Controls whether this object should be rendered. The geometry will still be loaded to the memory and casts shadows, even if this is unchecked. This is frequently used in conjunction with the Shadow attribute to create a low-poly shadow volume object. Valid values are either 0/"false" (disabled) or 1/"true" (enabled).Note: A number of community made models use "True" and "False" as values.
Enhanced Edition only. Valid values:
NormalAndSpecMapped / NormalTangents (either of the two, can be used interchangeably)
Instructs the game to generate tangent and handedness vertex data for the associated model(s), provided that they are uncompiled and no tangent and handedness data exist. Also makes the game choose a shader with normal mapping enabled to render this content. Note: The renderhint can also be specified in a material file.
Only relevant for tilesets and controls ground mapping: When a model with this flag is rotated, the engine rotates the uv coordinates back to the original position. This avoids texture seams on tile edges.
This property is only relevant for tiles. It controls whether this mesh will turn invisible to offer a clear line of sight on the character. Possible values:
|0||Disabled||This object will never fade|
|1||Fade||This object will fade|
|3||Neighbor||This object will fade together with objects in neighboring tiles|
As transparency can be extremely costly to calculate from alpha values on a texture, this property gives the engine priority values of transparent objects. An object with a transparency hint of 1 will be rendered after an object that has a value of 0. This does not work on dynamic objects, it only affects static objects
Every lines defines a single vertex. The Faces section on a node references the indices of three vertices for every face.
Every lines defines a single texture vertex (tvert). They are 2-dimensional - the last value is always 0. The Faces section on a node references the indices of three tverts for every face.
Each line defines a triangle:
- The first three values
(v1 v2 v3) each reference a vertex from the vertex list. This is the index, not the actual coordinate.
- The 4th value
(s)defines the shading group the face belong to. All neighboring faces belonging to same group will be rendered as smooth.
- The next three values
(uv1 uv2 uv3)each reference a texture vertex (uv-vertex) from the tvert list. Again is the index, not the actual coordinate.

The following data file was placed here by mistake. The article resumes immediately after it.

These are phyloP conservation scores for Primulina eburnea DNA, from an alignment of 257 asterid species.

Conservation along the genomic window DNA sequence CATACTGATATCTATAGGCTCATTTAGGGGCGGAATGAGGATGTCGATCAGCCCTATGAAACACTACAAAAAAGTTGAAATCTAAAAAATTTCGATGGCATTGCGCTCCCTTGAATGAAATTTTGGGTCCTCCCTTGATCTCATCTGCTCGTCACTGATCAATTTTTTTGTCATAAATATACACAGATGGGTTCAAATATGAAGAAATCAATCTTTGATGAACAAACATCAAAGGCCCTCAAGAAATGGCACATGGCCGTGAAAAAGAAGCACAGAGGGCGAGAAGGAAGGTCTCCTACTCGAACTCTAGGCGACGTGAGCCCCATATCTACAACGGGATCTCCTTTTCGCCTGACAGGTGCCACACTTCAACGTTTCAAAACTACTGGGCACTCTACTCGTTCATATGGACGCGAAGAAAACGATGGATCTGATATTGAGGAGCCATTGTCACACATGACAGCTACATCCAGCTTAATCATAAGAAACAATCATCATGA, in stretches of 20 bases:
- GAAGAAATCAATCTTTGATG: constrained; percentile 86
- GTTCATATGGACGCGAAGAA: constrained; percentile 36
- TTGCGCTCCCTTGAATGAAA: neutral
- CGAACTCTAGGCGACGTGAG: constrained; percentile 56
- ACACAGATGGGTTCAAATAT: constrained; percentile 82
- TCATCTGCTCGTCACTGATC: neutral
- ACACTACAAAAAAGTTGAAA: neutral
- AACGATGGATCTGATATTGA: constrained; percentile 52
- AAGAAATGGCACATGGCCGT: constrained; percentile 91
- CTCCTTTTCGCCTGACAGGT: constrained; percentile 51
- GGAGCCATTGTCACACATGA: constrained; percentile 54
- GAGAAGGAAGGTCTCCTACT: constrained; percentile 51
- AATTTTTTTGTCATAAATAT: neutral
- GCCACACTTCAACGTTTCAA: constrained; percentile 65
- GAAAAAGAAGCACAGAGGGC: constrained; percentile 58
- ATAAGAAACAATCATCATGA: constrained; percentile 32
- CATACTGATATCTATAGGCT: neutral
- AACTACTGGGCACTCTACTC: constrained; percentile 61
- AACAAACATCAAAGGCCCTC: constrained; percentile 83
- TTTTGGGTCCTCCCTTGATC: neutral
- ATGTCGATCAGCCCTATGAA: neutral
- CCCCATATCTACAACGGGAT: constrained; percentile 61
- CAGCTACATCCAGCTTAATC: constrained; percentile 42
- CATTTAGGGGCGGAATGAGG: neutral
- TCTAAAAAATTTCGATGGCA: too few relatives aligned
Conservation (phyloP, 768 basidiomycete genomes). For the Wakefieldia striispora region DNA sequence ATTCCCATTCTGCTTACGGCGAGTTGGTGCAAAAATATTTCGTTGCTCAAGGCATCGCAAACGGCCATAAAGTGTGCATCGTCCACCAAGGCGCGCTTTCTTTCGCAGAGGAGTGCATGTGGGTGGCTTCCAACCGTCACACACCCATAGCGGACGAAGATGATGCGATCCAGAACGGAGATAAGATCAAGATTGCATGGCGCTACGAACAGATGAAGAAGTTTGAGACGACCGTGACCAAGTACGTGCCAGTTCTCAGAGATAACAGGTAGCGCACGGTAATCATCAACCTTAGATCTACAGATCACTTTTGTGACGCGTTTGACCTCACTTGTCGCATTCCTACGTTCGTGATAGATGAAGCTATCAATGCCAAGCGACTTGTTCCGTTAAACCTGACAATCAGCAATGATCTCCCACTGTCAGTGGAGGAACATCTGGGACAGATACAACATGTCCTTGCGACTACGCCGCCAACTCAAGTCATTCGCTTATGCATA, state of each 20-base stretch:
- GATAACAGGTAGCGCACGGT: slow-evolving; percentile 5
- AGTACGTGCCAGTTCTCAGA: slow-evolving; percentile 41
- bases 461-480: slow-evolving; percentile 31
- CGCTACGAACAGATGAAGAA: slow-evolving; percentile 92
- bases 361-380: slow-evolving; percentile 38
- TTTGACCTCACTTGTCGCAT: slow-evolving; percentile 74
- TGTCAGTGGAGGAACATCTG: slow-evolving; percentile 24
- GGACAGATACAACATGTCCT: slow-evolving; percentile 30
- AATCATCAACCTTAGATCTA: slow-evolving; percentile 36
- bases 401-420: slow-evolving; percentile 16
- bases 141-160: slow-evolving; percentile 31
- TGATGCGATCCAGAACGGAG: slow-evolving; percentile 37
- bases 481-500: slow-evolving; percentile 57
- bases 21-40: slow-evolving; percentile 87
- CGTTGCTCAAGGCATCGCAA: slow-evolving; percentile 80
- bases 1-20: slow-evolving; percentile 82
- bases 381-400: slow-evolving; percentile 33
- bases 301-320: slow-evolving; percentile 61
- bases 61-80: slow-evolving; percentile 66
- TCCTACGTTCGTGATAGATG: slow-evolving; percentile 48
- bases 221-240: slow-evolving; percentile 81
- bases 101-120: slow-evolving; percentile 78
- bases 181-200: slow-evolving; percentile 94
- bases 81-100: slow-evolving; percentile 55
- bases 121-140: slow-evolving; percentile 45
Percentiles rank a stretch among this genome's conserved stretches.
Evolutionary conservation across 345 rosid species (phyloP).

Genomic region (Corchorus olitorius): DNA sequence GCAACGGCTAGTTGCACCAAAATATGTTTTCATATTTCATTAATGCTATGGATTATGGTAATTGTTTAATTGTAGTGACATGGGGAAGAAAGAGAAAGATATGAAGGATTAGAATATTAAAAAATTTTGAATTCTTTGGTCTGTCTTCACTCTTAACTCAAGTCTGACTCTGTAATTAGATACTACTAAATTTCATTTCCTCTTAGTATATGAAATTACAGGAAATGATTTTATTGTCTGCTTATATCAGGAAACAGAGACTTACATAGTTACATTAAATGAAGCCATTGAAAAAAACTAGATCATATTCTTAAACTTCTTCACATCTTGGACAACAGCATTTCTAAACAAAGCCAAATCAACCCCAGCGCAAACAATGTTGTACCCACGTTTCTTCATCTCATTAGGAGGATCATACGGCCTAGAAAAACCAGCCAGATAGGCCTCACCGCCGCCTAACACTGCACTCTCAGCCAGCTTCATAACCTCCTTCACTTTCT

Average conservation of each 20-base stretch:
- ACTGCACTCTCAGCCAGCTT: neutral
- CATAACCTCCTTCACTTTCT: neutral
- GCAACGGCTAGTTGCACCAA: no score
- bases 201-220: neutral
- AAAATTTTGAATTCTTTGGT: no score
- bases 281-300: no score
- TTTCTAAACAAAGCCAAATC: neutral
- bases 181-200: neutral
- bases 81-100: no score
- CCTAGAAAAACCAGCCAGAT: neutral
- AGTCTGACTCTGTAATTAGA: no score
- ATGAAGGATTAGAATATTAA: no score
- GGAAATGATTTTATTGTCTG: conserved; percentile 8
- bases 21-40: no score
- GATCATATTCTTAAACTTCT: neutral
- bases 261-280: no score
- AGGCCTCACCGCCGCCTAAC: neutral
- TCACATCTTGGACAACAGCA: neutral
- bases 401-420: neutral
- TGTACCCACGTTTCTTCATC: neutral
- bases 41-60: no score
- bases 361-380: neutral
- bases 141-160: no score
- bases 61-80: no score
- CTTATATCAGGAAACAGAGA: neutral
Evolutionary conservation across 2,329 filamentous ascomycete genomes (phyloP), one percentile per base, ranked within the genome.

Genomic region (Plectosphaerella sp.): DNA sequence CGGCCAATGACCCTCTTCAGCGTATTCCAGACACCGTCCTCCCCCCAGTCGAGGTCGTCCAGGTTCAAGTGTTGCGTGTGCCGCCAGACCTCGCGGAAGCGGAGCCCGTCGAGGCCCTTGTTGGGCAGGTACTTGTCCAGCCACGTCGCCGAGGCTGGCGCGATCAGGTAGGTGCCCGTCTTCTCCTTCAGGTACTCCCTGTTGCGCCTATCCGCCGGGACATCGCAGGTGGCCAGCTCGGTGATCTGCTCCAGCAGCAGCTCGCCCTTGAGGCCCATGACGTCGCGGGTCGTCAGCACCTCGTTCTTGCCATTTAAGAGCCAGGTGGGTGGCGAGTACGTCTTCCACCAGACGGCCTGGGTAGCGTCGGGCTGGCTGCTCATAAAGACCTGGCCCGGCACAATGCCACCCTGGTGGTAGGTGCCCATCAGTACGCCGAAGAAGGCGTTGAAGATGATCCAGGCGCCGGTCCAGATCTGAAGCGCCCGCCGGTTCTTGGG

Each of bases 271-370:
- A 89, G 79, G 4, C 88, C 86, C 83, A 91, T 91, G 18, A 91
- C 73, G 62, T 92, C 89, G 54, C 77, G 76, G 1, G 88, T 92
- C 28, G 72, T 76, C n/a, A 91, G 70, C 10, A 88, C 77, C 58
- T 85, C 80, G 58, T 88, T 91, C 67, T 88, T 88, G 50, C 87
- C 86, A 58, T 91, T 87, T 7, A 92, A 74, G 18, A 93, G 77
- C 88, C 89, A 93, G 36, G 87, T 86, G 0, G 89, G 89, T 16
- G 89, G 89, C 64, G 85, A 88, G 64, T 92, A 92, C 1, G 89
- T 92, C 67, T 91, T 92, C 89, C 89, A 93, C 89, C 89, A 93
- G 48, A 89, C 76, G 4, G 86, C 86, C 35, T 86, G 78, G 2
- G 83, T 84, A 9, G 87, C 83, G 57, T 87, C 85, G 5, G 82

- The last value
(m)defines a material index. This is only relevant when creating walkmeshes for tiles and determines the surface type of this face.
Vertex colors. Each line contains the color for the corresponding vertex in the vertex list, as such the number of colors must match the number of vertices. Vertex colors are not used by the default shaders.
Per-vertex normals. Each line contains the normal for the corresponding vertex in the vertex list, as such the number of normals must match the number of vertices.
Per-vertex tangent data. Each line contains the value for the corresponding vertex in the vertex list, as such the number of tangents must match the number of vertices.
- The first three values defines the tangent vector
- The fourth value defines the binormal/ bitangent sign
Danglymeshes are Trimeshes which are "bouncy" or "dangly" and are affected by environmental effects like wind, character movement and visual effects.
In addition to their own set of attributes, Danglymeshes inherit all attributes from Trimeshes.
Determines how quickly the vertices move and how fast they come to a rest.
This value can be up to 59 before the mesh begins to jiggle incorrectly. At 59.5 the mesh may spasm sporadically. At 60 or above, the mesh will jiggle insanely for up to 1 second and then no longer jiggle, becoming locked at the starting position.
Tile grass (as created by walkmesh surface material 3) uses effects equivalent a hardcoded value greater than 60. It appears to be the only thing which can use this high a value.
The ’tension’ in the object, restricting movement.
A tight object is difficult to move by wind. Tile grass may have an approximate tightness of 50 or more.
Determines show far the vertices are allowed to move. This is further restricted by the constraints.
The value appears to be approximately 1/2 meter per unit.
Each line contains the constraints for the corresponding vertex in the vertex list, as such the number of constraints must match the number of vertices.
Constraints act as a multiplier for the displacement value and range from 0 to 255, with their value equating to the multiplier range of 0 to 1.
If the maximum displacement is set to 2, then the associated vertex painted with 255 will be allowed to move approximately 1 meter during maximum strength wind.
Skinmeshes are Trimeshes with additional weight parameters to support skeletal animations. As such they possess all properties of a Trimesh.
Every skinmesh must specify weights which influence its movements. Each line contains the weights for the corresponding vertex in the vertex list, as such the number of entries must match the number of vertices.
- Every line consists of
(name, weight)tuple, each defines the influence a node has over a single vertex.
- A line MUST have at least one
(name, weight)tuple. It mustn't be empty.
- A line MUSTN'T have more than four